The new edition of the Adventure Cycle-Touring Handbook landed on our doorstep last week and we’ve spent most of the last few days devouring it – even taking it along on a weekend bike ride so we could flip through it in a café.
With over 300 pages of bike touring advice, inspiration and stories, there’s a lot to absorb and it’s no surprise that this book has become the ‘must have’ reference guide for cycle tourists, since it was first published in 2006.
On the surface, the 2010 version seems fairly similar to its predecessor, at least in terms of structure. Just as last time, it starts with practical considerations like which bike to buy and what camping gear to get. Part 2 focuses on route outlines around the world and the last section inspires with entertaining stories from well known bike tourists, including Tom Kevill-Davis, Peter Gostelow and Edward Genochio.
Dig a little deeper though, and you soon discover just how much author Stephen Lord and his merry band of nearly 50 contributors (ourselves included) have added to this new edition.
More Gear And Routes
The gear section is noticeably bigger, with over 10 up-to-date recommendations for suitable and widely available touring bikes. Surly’s Long Haul Trucker, Thorn’s Raven Tour and the recumbent Street Machine from HP Velotechnik all get a mention. There’s also advice on adapting a used mountain bike for the job, for tourers on a budget. Other essentials like tents, racks and tires get similar in-depth attention, as do practicalities like vaccinations for international touring and how much to budget (the book’s contributors spent €10 a day on average).
We especially like the bit on how much stuff to bring, with profiles of an ultralight bike tourist, a middle-of-the-road cyclist and a heavyweight traveller. The differences between them are fascinating. Cameron Smith did a 6 month trip across China, including grueling Tibet, with a minimalistic 8kg of gear (his toiletry kit was just a toothbrush and paste, toilet paper and a hand towel). Alvaro Neil prefers to pack 3 stoves, 8 Ortlieb bags, an extra tire and food for 1-2 days onto his heavily loaded rig for a 10 year cycling odyssey.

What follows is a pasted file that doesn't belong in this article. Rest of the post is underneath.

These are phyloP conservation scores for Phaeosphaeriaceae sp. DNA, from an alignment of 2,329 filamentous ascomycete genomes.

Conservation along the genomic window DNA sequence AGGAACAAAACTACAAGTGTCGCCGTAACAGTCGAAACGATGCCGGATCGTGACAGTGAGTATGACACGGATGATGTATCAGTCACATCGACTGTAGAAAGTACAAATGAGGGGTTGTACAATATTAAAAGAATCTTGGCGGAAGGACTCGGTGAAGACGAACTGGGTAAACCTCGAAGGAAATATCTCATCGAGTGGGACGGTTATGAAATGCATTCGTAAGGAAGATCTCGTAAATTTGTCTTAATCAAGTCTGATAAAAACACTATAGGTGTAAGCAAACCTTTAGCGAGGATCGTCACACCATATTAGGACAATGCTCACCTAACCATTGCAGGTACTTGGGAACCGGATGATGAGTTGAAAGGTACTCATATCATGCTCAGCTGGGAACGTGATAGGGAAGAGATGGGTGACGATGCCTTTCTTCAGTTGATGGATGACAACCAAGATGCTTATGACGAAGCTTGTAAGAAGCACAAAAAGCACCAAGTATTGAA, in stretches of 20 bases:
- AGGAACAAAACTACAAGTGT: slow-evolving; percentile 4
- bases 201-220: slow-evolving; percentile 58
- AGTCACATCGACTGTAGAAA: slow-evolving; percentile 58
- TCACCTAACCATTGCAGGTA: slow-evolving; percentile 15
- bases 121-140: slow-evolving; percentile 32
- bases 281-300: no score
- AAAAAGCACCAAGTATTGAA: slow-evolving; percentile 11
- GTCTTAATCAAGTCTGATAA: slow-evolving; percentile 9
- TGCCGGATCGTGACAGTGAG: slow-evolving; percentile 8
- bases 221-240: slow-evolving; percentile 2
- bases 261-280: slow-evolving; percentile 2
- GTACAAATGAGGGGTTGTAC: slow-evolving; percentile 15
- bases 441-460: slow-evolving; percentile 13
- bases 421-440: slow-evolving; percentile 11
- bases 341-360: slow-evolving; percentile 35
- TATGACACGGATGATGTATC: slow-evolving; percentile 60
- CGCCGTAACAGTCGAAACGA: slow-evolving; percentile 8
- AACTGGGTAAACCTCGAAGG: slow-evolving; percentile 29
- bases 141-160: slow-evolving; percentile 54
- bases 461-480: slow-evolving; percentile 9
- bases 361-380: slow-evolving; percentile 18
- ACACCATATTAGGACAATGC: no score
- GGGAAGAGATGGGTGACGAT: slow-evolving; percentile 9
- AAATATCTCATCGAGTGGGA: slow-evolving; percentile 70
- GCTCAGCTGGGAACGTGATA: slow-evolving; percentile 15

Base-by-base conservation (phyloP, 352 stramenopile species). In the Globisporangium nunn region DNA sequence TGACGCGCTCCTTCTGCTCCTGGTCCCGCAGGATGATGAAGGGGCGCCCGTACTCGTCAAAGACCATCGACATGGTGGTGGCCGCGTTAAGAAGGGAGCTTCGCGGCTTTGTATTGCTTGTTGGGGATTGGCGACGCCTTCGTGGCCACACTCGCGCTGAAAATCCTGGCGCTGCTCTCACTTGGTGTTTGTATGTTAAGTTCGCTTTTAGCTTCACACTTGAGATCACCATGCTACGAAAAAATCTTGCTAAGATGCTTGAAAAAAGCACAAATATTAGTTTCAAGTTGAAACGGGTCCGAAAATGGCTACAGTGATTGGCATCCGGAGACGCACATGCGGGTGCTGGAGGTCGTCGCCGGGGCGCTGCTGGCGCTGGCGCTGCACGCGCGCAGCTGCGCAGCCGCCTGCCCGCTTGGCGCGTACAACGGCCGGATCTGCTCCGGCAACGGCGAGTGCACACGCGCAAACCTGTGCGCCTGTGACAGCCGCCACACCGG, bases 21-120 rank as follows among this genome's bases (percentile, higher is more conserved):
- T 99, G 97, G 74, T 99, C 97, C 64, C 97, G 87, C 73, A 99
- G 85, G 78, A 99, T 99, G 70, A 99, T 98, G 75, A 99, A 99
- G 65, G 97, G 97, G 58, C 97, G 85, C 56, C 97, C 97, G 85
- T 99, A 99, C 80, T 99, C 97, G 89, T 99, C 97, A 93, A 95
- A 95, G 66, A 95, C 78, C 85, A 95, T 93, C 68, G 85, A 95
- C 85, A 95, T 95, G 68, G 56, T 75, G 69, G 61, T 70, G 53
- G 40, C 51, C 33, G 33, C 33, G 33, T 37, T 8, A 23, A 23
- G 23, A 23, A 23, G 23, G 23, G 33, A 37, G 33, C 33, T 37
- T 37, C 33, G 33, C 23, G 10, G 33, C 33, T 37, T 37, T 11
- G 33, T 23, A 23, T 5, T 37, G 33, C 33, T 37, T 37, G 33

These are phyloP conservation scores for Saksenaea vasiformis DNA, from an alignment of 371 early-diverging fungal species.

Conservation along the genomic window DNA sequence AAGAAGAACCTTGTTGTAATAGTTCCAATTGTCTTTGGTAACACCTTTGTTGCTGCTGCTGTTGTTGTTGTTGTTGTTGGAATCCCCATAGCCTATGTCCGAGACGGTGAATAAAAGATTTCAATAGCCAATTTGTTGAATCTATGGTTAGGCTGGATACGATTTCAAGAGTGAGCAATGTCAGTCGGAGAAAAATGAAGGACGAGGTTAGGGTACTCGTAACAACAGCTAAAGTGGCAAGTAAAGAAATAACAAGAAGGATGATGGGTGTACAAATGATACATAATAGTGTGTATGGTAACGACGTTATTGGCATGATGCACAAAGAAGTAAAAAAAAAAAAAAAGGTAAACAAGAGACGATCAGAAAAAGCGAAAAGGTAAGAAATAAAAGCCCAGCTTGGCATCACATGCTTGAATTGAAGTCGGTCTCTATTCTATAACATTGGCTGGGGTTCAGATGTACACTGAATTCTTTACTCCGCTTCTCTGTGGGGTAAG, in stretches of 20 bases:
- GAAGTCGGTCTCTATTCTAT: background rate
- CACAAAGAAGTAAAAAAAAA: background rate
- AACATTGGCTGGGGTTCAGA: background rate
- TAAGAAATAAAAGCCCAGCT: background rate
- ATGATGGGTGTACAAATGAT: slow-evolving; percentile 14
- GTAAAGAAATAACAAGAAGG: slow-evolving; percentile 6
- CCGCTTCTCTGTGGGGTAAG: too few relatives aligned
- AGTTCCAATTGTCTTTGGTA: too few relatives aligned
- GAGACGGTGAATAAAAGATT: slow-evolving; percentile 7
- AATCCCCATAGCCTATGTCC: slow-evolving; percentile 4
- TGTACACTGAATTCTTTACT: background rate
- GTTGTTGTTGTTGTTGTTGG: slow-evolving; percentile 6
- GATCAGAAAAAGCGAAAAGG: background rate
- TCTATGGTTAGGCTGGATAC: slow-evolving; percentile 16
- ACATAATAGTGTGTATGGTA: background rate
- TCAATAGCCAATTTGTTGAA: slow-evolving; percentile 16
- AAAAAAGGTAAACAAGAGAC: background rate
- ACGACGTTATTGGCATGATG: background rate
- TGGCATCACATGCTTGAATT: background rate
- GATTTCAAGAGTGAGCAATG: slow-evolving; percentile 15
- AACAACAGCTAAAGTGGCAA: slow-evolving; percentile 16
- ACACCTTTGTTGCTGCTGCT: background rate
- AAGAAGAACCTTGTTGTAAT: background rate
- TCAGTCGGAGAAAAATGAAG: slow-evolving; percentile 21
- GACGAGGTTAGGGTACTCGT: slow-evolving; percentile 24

Next up is the heart of the book – 144 pages of updated and expanded route descriptions. There’s barely a part of the world left unmentioned. Nothing is covered in the kind of extreme detail you’d get with a specific guide to a single region (don’t expect hotel recommendations or turn-by-turn directions) but there’s enough information to whet your appetite for the road ahead, including hints on the landscapes, cultures and foods you’ll encounter, all written from a cyclist’s perspective.
Specific tips are scattered throughout. You’ll learn to watch out for ticks in Russia, what to expect in the bathhouses of the Middle East (the cheapest and most interesting way for a scruffy cyclist to scrub up) and about the free camping possibilities in Japan.
Predictably, for a book with the word ‘adventure’ in its name, the focus is on touring in less developed countries. A large map clearly lays out the main trans-continental routes from Europe to Asia – invaluable if you’re still trying to figure out how roads like the Karakorum Highway through Pakistan might connect with more northerly trips through Russia and Central Asia.
There’s a large section on Tibet, including tips on travel permits and one of the hardest cycling routes in the world. The trip from Lhasa to Kashgar has 31 passes and 9 of them are over 5,000 meters. Africa also gets a significant chapter, with a route map, profiles of the main countries you’re likely to cycle through and answers to some of the more common questions about cycling there, like the state of the roads, availability of food and how much corruption you’re likely to find.
Less attention is paid to more familiar and well trodden bike touring territory in North America, Europe and Australia but there’s still space for the best known rides, like the Great Divide mountain bike trail from Canada to Mexico and the North Sea Cycle Route that traces the coastline of 7 countries in Northern Europe. New Zealand gets a mention as well, although we’re not sure about the suggestion that the North Island makes for quieter, less touristy riding than the South Island. This was at odds with our experience there.
The stories at the end make for some great bedtime reading and give a hint of the more colourful moments experienced while bike touring.
A dose of encouragement for new bike tourists comes from Tim Brewer, who tells about how he managed a ride from England to Australia, despite starting out overweight and with a habit of heavy drinking and smoking. He sheds over 50kg in weight before arriving at the other end.
The book finishes with footnotes on bicycle maintenance, staying in touch on the road and a glossary.
Overall, we think the Adventure Cycle-Touring Handbook makes an appealing package for nearly any bike tourist. It’s too heavy and bulky to put in your panniers, so you’ll have to master the maintenance skills in it before you go, but people setting out on tours can learn a lot as they prepare for a trip.
Newbies have the most to gain from the tips and advice. Experienced tourers will know a lot of the general how-to-tour stuff already but should still pick up a thing or two from the wide variety of anecdotes and styles of touring portrayed in the book.
It’s published by Trailblazer and sells for $21.95 U.S. or £14.95 in Britain.